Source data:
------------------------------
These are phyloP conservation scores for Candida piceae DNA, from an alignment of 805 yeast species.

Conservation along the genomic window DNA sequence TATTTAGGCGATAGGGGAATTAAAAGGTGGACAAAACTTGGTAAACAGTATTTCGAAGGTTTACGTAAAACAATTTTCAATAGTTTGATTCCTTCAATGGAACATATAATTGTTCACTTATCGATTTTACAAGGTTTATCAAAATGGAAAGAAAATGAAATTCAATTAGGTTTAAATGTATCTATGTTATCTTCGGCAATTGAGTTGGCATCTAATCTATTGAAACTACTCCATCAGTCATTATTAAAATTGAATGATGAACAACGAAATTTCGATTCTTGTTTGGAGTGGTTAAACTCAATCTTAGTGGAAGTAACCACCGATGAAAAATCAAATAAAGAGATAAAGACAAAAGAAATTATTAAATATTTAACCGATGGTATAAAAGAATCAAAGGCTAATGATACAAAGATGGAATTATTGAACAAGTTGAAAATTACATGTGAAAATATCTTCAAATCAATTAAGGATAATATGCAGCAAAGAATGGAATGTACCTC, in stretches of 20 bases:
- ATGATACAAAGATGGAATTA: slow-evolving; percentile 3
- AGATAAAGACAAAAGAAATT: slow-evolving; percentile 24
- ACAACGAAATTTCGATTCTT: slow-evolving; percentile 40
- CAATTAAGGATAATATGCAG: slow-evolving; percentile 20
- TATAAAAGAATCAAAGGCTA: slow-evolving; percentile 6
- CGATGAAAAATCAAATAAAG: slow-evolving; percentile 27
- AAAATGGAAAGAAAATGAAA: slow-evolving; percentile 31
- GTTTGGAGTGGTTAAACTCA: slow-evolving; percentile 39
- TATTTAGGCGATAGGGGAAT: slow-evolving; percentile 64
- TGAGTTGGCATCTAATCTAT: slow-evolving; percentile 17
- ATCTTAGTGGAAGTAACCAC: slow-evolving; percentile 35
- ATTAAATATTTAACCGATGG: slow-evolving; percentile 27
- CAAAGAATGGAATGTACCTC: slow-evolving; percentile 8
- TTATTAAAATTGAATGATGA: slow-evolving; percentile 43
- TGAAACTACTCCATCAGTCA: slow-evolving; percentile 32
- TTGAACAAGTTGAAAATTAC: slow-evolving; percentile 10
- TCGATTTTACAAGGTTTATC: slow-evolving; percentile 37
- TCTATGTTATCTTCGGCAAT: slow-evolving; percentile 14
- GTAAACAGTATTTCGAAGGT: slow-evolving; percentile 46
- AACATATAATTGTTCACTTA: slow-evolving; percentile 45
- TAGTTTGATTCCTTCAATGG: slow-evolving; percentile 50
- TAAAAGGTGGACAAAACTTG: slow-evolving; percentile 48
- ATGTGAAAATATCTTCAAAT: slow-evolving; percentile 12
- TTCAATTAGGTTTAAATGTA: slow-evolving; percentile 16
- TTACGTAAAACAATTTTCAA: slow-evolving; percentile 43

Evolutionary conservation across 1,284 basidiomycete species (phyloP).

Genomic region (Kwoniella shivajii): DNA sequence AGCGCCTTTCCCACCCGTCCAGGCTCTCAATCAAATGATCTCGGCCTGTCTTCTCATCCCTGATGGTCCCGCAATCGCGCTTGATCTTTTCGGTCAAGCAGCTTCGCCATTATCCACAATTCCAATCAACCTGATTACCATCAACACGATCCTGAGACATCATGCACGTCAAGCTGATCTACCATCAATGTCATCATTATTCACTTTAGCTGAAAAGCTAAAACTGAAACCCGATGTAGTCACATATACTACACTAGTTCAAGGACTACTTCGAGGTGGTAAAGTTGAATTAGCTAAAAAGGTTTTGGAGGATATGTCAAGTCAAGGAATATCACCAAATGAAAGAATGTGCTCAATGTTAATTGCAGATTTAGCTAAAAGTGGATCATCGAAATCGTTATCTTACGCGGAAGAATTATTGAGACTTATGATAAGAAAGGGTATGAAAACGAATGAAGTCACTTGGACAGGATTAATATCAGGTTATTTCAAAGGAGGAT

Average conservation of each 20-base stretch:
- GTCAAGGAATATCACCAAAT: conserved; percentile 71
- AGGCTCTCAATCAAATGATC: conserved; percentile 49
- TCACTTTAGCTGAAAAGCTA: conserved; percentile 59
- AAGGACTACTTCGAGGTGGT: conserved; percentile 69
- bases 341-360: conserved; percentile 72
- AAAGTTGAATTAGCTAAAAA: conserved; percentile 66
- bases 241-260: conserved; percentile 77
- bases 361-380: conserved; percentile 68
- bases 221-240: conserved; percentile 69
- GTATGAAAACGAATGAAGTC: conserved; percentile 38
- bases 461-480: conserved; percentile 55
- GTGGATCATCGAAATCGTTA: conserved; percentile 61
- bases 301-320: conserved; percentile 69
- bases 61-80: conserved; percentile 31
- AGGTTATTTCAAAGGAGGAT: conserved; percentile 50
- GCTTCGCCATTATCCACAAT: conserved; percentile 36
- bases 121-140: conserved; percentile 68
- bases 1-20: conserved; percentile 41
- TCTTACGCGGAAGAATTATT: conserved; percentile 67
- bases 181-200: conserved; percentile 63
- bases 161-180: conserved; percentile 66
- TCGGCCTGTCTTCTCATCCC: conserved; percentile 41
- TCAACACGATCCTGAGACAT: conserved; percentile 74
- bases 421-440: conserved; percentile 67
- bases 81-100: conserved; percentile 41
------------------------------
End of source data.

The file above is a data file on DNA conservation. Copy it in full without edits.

These are phyloP conservation scores for Candida piceae DNA, from an alignment of 805 yeast species.

Conservation along the genomic window DNA sequence TATTTAGGCGATAGGGGAATTAAAAGGTGGACAAAACTTGGTAAACAGTATTTCGAAGGTTTACGTAAAACAATTTTCAATAGTTTGATTCCTTCAATGGAACATATAATTGTTCACTTATCGATTTTACAAGGTTTATCAAAATGGAAAGAAAATGAAATTCAATTAGGTTTAAATGTATCTATGTTATCTTCGGCAATTGAGTTGGCATCTAATCTATTGAAACTACTCCATCAGTCATTATTAAAATTGAATGATGAACAACGAAATTTCGATTCTTGTTTGGAGTGGTTAAACTCAATCTTAGTGGAAGTAACCACCGATGAAAAATCAAATAAAGAGATAAAGACAAAAGAAATTATTAAATATTTAACCGATGGTATAAAAGAATCAAAGGCTAATGATACAAAGATGGAATTATTGAACAAGTTGAAAATTACATGTGAAAATATCTTCAAATCAATTAAGGATAATATGCAGCAAAGAATGGAATGTACCTC, in stretches of 20 bases:
- ATGATACAAAGATGGAATTA: slow-evolving; percentile 3
- AGATAAAGACAAAAGAAATT: slow-evolving; percentile 24
- ACAACGAAATTTCGATTCTT: slow-evolving; percentile 40
- CAATTAAGGATAATATGCAG: slow-evolving; percentile 20
- TATAAAAGAATCAAAGGCTA: slow-evolving; percentile 6
- CGATGAAAAATCAAATAAAG: slow-evolving; percentile 27
- AAAATGGAAAGAAAATGAAA: slow-evolving; percentile 31
- GTTTGGAGTGGTTAAACTCA: slow-evolving; percentile 39
- TATTTAGGCGATAGGGGAAT: slow-evolving; percentile 64
- TGAGTTGGCATCTAATCTAT: slow-evolving; percentile 17
- ATCTTAGTGGAAGTAACCAC: slow-evolving; percentile 35
- ATTAAATATTTAACCGATGG: slow-evolving; percentile 27
- CAAAGAATGGAATGTACCTC: slow-evolving; percentile 8
- TTATTAAAATTGAATGATGA: slow-evolving; percentile 43
- TGAAACTACTCCATCAGTCA: slow-evolving; percentile 32
- TTGAACAAGTTGAAAATTAC: slow-evolving; percentile 10
- TCGATTTTACAAGGTTTATC: slow-evolving; percentile 37
- TCTATGTTATCTTCGGCAAT: slow-evolving; percentile 14
- GTAAACAGTATTTCGAAGGT: slow-evolving; percentile 46
- AACATATAATTGTTCACTTA: slow-evolving; percentile 45
- TAGTTTGATTCCTTCAATGG: slow-evolving; percentile 50
- TAAAAGGTGGACAAAACTTG: slow-evolving; percentile 48
- ATGTGAAAATATCTTCAAAT: slow-evolving; percentile 12
- TTCAATTAGGTTTAAATGTA: slow-evolving; percentile 16
- TTACGTAAAACAATTTTCAA: slow-evolving; percentile 43

Evolutionary conservation across 1,284 basidiomycete species (phyloP).

Genomic region (Kwoniella shivajii): DNA sequence AGCGCCTTTCCCACCCGTCCAGGCTCTCAATCAAATGATCTCGGCCTGTCTTCTCATCCCTGATGGTCCCGCAATCGCGCTTGATCTTTTCGGTCAAGCAGCTTCGCCATTATCCACAATTCCAATCAACCTGATTACCATCAACACGATCCTGAGACATCATGCACGTCAAGCTGATCTACCATCAATGTCATCATTATTCACTTTAGCTGAAAAGCTAAAACTGAAACCCGATGTAGTCACATATACTACACTAGTTCAAGGACTACTTCGAGGTGGTAAAGTTGAATTAGCTAAAAAGGTTTTGGAGGATATGTCAAGTCAAGGAATATCACCAAATGAAAGAATGTGCTCAATGTTAATTGCAGATTTAGCTAAAAGTGGATCATCGAAATCGTTATCTTACGCGGAAGAATTATTGAGACTTATGATAAGAAAGGGTATGAAAACGAATGAAGTCACTTGGACAGGATTAATATCAGGTTATTTCAAAGGAGGAT

Average conservation of each 20-base stretch:
- GTCAAGGAATATCACCAAAT: conserved; percentile 71
- AGGCTCTCAATCAAATGATC: conserved; percentile 49
- TCACTTTAGCTGAAAAGCTA: conserved; percentile 59
- AAGGACTACTTCGAGGTGGT: conserved; percentile 69
- bases 341-360: conserved; percentile 72
- AAAGTTGAATTAGCTAAAAA: conserved; percentile 66
- bases 241-260: conserved; percentile 77
- bases 361-380: conserved; percentile 68
- bases 221-240: conserved; percentile 69
- GTATGAAAACGAATGAAGTC: conserved; percentile 38
- bases 461-480: conserved; percentile 55
- GTGGATCATCGAAATCGTTA: conserved; percentile 61
- bases 301-320: conserved; percentile 69
- bases 61-80: conserved; percentile 31
- AGGTTATTTCAAAGGAGGAT: conserved; percentile 50
- GCTTCGCCATTATCCACAAT: conserved; percentile 36
- bases 121-140: conserved; percentile 68
- bases 1-20: conserved; percentile 41
- TCTTACGCGGAAGAATTATT: conserved; percentile 67
- bases 181-200: conserved; percentile 63
- bases 161-180: conserved; percentile 66
- TCGGCCTGTCTTCTCATCCC: conserved; percentile 41
- TCAACACGATCCTGAGACAT: conserved; percentile 74
- bases 421-440: conserved; percentile 67
- bases 81-100: conserved; percentile 41